If you are a trader, how do you manage your time?

Hey folks! I’m just curious, how many of you here are traders? If you use any trading platforms (and/or have any other job), which of course requires a lot of attention and all the gadgets nearby non-stop, how do you rest? How do you find the balance?

1 Like

Hey @daria! I’m not a trader myself, but recently I saw a video of Anton Kreil, who is a rather known trader. The reason I watched it was because Kreil manages his business (and his trading academy I think) without owning a smartphone and I found his views on this choice very interesting! I think the specific video in which he talks about his dumbphone might not be so important for your question (although it’s really interesting nevertheless!), but maybe it can bring you a bit closer to an answer to your question

2 Likes

Hi @steven! Sounds interesting, I have to watch it. Thanks for letting me know :hugs:

1 Like

I day trade and haven’t had a regular use smartphone for 3+ years, the only thing I use it for is 2FA. So, no distractions as such. The set up is multi monitor as you’d expect, and I only do work related stuff on there. Admittedly, I have a separate browser for looking up random unrelated things during the day, if there’s a slow moment, but for the most part I don’t have any issues with it, as I have to focus on making bank. Maybe it’s self discipline, I don’t know. I’d suggest making an office space with only your required tools to trade and leave your distracting devices outside the door. Usually I take a 2 h lunch break and set myself alerts if I’m in a trade so I can react if required. I’ve considered using a phone/tablet on wifi just to chart my trades when I get up for my desk for my break, but I haven’t found I need it. Plus not having that helps me relax for a while before the afternoon session.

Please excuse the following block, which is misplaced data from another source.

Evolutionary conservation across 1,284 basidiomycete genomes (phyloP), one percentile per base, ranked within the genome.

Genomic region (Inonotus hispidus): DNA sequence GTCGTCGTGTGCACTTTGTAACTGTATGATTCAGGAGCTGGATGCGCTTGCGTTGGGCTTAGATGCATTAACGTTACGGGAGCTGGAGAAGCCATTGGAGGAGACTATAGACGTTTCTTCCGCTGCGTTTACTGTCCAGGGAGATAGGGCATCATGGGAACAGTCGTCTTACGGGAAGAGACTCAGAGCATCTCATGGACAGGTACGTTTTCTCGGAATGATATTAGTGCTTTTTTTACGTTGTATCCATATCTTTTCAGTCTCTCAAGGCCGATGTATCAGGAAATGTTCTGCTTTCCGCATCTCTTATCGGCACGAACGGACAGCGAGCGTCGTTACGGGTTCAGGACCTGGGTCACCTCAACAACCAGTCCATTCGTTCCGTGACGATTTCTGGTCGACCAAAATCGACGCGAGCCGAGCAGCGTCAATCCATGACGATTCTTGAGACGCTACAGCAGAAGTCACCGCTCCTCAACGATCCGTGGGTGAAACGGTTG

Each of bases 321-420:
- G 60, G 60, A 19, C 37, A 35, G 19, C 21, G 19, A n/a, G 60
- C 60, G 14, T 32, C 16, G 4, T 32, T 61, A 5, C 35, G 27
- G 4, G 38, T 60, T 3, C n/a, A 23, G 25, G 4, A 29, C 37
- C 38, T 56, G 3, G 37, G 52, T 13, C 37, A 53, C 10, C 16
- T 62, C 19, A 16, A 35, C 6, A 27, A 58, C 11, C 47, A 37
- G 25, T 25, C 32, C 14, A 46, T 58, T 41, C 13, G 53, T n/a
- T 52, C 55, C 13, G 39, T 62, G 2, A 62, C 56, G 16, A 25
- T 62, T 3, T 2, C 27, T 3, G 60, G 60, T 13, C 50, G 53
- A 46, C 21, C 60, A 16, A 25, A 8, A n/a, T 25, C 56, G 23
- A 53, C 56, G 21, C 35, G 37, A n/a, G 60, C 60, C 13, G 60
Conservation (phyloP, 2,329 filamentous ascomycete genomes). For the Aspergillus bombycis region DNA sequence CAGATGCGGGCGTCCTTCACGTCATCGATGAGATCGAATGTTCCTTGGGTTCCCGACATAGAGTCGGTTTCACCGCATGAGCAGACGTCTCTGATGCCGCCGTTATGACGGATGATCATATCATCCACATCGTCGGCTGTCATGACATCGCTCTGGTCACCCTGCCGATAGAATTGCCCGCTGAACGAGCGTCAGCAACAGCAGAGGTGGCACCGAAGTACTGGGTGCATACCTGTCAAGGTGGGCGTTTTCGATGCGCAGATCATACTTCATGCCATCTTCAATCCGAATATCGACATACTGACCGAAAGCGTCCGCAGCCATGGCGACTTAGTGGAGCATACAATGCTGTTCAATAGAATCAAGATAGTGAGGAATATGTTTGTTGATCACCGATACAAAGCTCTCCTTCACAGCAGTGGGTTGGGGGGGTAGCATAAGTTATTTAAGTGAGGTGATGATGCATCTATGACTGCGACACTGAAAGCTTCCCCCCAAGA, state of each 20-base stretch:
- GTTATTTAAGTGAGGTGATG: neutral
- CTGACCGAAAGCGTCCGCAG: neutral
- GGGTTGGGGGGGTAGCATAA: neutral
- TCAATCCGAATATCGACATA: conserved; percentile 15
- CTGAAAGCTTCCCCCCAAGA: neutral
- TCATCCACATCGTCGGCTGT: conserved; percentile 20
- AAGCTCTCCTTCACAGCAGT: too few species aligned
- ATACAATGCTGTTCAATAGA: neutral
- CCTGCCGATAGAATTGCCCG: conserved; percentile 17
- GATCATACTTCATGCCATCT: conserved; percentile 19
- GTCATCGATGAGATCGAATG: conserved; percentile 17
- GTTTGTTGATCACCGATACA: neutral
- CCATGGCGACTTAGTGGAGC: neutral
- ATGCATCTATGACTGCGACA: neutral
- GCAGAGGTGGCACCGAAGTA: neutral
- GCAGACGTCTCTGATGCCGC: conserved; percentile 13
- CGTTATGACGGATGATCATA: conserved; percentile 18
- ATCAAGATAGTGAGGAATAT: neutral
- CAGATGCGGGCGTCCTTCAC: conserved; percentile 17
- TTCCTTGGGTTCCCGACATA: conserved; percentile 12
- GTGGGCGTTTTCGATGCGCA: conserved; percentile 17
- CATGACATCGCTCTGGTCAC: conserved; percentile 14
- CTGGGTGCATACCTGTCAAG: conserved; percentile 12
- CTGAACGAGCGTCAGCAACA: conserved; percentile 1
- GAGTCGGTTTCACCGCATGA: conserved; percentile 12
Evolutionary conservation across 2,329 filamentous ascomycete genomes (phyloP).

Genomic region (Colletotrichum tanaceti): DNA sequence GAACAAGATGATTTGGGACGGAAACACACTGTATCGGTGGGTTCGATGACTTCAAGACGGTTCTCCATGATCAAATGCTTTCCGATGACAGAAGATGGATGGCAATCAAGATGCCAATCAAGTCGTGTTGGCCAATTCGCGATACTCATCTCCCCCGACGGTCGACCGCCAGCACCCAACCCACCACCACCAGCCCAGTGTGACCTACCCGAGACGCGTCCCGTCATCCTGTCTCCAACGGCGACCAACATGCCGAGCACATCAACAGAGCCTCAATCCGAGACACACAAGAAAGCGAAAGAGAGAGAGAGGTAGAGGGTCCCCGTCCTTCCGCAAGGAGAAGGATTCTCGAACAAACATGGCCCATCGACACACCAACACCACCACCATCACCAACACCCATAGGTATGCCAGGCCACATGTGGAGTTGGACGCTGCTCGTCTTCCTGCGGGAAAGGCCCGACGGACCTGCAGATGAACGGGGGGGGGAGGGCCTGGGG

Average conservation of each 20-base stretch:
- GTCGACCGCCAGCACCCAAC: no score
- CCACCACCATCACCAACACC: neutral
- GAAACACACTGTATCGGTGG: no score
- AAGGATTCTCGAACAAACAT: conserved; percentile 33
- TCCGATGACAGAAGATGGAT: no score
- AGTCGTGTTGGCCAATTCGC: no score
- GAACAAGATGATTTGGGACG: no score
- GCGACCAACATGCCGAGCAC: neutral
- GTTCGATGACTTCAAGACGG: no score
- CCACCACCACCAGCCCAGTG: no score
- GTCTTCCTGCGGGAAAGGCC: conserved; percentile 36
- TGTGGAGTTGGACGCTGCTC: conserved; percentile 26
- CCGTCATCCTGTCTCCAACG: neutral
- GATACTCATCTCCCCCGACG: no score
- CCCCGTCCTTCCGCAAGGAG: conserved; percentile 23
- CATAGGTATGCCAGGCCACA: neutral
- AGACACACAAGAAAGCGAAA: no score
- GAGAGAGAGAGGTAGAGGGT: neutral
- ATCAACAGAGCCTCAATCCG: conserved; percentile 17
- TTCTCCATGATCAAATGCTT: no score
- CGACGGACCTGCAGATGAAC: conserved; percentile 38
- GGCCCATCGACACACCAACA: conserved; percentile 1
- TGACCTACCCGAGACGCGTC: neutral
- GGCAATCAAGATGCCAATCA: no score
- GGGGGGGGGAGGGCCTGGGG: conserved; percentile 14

2 Likes

Hi @daniel, thanks for sharing your experience! I know that some people do short investments and they can’t abandon their phone for any minute (when they are away from monitors). That’s so cool you managed to find a balance. By the way, what is your favourite platform/s?

1 Like

@daria My preferred platform is IB, but CQG and PTMC are worth a look. Many beginners and even intermediate traders speak positively of TD, and they do have a decent AIO platform. For charting TradingView is making waves these days, but Sierra Chart is supremely well developed (a bit of a steep learning curve, but after two weeks you’ll get the hang of it, and I don’t think there’s a more customisable or stable software – I’ve tried most), and QuantTower is good for some use cases too. I mostly do quick trades as well, but I’m in front of my workstation most of the time when I have a position and for my type of trading, midday is usually uneventful so I don’t sweat it. Otherwise I already have alerts and stops set up so it doesn’t matter if I step away. Of course everyone has their own approach. What about you?

2 Likes

@daniel Sounds interesting! I personally discovered trading platforms for myself in early March. But after spending days and nights in front of the computer and, moreover, learning languages and working on translations, I realized that I should reduce the number of tasks I’m doing. And that was trading, unfortunately (or maybe not :smile: ). Many people recommend Etoro because it’s user-friendly. However, it’s so much risk and stress. I wish you big good luck with this huge challenge and of course, lots of earnings!

2 Likes

Yes, I’ve heard of Etoro. WeBull is another web platform that is gaining some steam, though I’m not too familiar with it. I’d steer clear of Robinhood though.

Agreed, it’s hard to concentrate on too many things at once, even with a schedule. I had to relegate some of my “wanted” activities to hobbies that I occasionally enjoy for now, and might pursue more seriously later. But languages and translation are tied neatly together, so I bet you are making some good headway there. :slight_smile: In my case, I decided to stop trying to learn yet another language and get to C level with those I already know. I find it helps me to still work on languages, but requires less bandwidth, and in the meantime I can work on something new and unrelated.

Recently I came across a book The Loom of Language, have you read it?